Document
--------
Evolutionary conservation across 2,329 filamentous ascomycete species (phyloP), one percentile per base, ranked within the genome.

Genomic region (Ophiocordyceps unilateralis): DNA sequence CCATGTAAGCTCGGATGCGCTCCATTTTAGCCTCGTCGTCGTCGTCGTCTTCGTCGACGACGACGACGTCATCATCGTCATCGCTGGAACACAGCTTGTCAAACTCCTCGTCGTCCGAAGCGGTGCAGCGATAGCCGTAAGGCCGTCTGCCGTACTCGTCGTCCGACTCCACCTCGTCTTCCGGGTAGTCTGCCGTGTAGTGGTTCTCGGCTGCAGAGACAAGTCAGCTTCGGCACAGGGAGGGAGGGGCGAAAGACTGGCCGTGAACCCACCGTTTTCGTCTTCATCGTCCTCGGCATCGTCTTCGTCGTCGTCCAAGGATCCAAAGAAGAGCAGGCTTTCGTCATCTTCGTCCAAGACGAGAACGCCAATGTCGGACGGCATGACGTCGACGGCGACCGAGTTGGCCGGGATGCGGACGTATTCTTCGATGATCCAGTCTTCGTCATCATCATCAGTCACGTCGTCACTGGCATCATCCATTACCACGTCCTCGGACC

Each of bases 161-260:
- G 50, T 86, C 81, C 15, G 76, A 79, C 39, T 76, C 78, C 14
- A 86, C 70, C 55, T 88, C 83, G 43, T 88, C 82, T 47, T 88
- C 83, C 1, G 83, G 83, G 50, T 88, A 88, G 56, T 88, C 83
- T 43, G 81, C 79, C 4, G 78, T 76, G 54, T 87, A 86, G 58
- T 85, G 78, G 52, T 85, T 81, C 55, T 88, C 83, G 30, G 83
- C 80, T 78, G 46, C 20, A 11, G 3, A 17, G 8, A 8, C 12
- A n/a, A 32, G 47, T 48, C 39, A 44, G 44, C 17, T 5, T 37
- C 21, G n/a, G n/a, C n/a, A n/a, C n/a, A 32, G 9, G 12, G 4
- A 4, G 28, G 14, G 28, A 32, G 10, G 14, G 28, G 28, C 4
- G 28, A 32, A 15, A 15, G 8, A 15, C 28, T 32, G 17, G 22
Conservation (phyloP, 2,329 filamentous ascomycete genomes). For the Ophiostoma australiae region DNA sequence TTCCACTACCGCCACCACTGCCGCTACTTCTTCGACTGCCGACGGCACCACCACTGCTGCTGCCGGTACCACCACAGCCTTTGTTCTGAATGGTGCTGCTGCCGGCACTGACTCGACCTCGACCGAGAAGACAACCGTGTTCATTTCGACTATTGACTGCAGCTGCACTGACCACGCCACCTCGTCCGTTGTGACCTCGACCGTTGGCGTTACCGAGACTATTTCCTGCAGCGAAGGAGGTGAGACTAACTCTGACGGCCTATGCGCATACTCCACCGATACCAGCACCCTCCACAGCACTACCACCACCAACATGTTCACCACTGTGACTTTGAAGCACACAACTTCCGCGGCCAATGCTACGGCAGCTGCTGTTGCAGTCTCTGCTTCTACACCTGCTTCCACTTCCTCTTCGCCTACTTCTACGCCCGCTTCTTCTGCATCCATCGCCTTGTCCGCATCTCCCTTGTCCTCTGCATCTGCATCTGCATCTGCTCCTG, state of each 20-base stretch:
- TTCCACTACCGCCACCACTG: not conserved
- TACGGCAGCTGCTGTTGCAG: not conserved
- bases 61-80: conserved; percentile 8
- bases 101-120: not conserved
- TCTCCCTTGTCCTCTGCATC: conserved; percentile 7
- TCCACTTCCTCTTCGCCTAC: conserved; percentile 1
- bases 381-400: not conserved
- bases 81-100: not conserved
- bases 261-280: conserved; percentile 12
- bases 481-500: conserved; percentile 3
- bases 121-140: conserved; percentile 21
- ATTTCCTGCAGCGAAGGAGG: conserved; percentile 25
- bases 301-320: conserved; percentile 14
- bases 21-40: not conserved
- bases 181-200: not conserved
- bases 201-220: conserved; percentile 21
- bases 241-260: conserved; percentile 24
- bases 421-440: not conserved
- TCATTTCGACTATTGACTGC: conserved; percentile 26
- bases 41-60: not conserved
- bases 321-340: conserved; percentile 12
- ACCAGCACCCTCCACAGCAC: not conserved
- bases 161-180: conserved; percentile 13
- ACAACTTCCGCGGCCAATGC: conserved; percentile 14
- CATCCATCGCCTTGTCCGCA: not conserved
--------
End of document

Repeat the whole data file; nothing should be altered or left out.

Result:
Evolutionary conservation across 2,329 filamentous ascomycete species (phyloP), one percentile per base, ranked within the genome.

Genomic region (Ophiocordyceps unilateralis): DNA sequence CCATGTAAGCTCGGATGCGCTCCATTTTAGCCTCGTCGTCGTCGTCGTCTTCGTCGACGACGACGACGTCATCATCGTCATCGCTGGAACACAGCTTGTCAAACTCCTCGTCGTCCGAAGCGGTGCAGCGATAGCCGTAAGGCCGTCTGCCGTACTCGTCGTCCGACTCCACCTCGTCTTCCGGGTAGTCTGCCGTGTAGTGGTTCTCGGCTGCAGAGACAAGTCAGCTTCGGCACAGGGAGGGAGGGGCGAAAGACTGGCCGTGAACCCACCGTTTTCGTCTTCATCGTCCTCGGCATCGTCTTCGTCGTCGTCCAAGGATCCAAAGAAGAGCAGGCTTTCGTCATCTTCGTCCAAGACGAGAACGCCAATGTCGGACGGCATGACGTCGACGGCGACCGAGTTGGCCGGGATGCGGACGTATTCTTCGATGATCCAGTCTTCGTCATCATCATCAGTCACGTCGTCACTGGCATCATCCATTACCACGTCCTCGGACC

Each of bases 161-260:
- G 50, T 86, C 81, C 15, G 76, A 79, C 39, T 76, C 78, C 14
- A 86, C 70, C 55, T 88, C 83, G 43, T 88, C 82, T 47, T 88
- C 83, C 1, G 83, G 83, G 50, T 88, A 88, G 56, T 88, C 83
- T 43, G 81, C 79, C 4, G 78, T 76, G 54, T 87, A 86, G 58
- T 85, G 78, G 52, T 85, T 81, C 55, T 88, C 83, G 30, G 83
- C 80, T 78, G 46, C 20, A 11, G 3, A 17, G 8, A 8, C 12
- A n/a, A 32, G 47, T 48, C 39, A 44, G 44, C 17, T 5, T 37
- C 21, G n/a, G n/a, C n/a, A n/a, C n/a, A 32, G 9, G 12, G 4
- A 4, G 28, G 14, G 28, A 32, G 10, G 14, G 28, G 28, C 4
- G 28, A 32, A 15, A 15, G 8, A 15, C 28, T 32, G 17, G 22
Conservation (phyloP, 2,329 filamentous ascomycete genomes). For the Ophiostoma australiae region DNA sequence TTCCACTACCGCCACCACTGCCGCTACTTCTTCGACTGCCGACGGCACCACCACTGCTGCTGCCGGTACCACCACAGCCTTTGTTCTGAATGGTGCTGCTGCCGGCACTGACTCGACCTCGACCGAGAAGACAACCGTGTTCATTTCGACTATTGACTGCAGCTGCACTGACCACGCCACCTCGTCCGTTGTGACCTCGACCGTTGGCGTTACCGAGACTATTTCCTGCAGCGAAGGAGGTGAGACTAACTCTGACGGCCTATGCGCATACTCCACCGATACCAGCACCCTCCACAGCACTACCACCACCAACATGTTCACCACTGTGACTTTGAAGCACACAACTTCCGCGGCCAATGCTACGGCAGCTGCTGTTGCAGTCTCTGCTTCTACACCTGCTTCCACTTCCTCTTCGCCTACTTCTACGCCCGCTTCTTCTGCATCCATCGCCTTGTCCGCATCTCCCTTGTCCTCTGCATCTGCATCTGCATCTGCTCCTG, state of each 20-base stretch:
- TTCCACTACCGCCACCACTG: not conserved
- TACGGCAGCTGCTGTTGCAG: not conserved
- bases 61-80: conserved; percentile 8
- bases 101-120: not conserved
- TCTCCCTTGTCCTCTGCATC: conserved; percentile 7
- TCCACTTCCTCTTCGCCTAC: conserved; percentile 1
- bases 381-400: not conserved
- bases 81-100: not conserved
- bases 261-280: conserved; percentile 12
- bases 481-500: conserved; percentile 3
- bases 121-140: conserved; percentile 21
- ATTTCCTGCAGCGAAGGAGG: conserved; percentile 25
- bases 301-320: conserved; percentile 14
- bases 21-40: not conserved
- bases 181-200: not conserved
- bases 201-220: conserved; percentile 21
- bases 241-260: conserved; percentile 24
- bases 421-440: not conserved
- TCATTTCGACTATTGACTGC: conserved; percentile 26
- bases 41-60: not conserved
- bases 321-340: conserved; percentile 12
- ACCAGCACCCTCCACAGCAC: not conserved
- bases 161-180: conserved; percentile 13
- ACAACTTCCGCGGCCAATGC: conserved; percentile 14
- CATCCATCGCCTTGTCCGCA: not conserved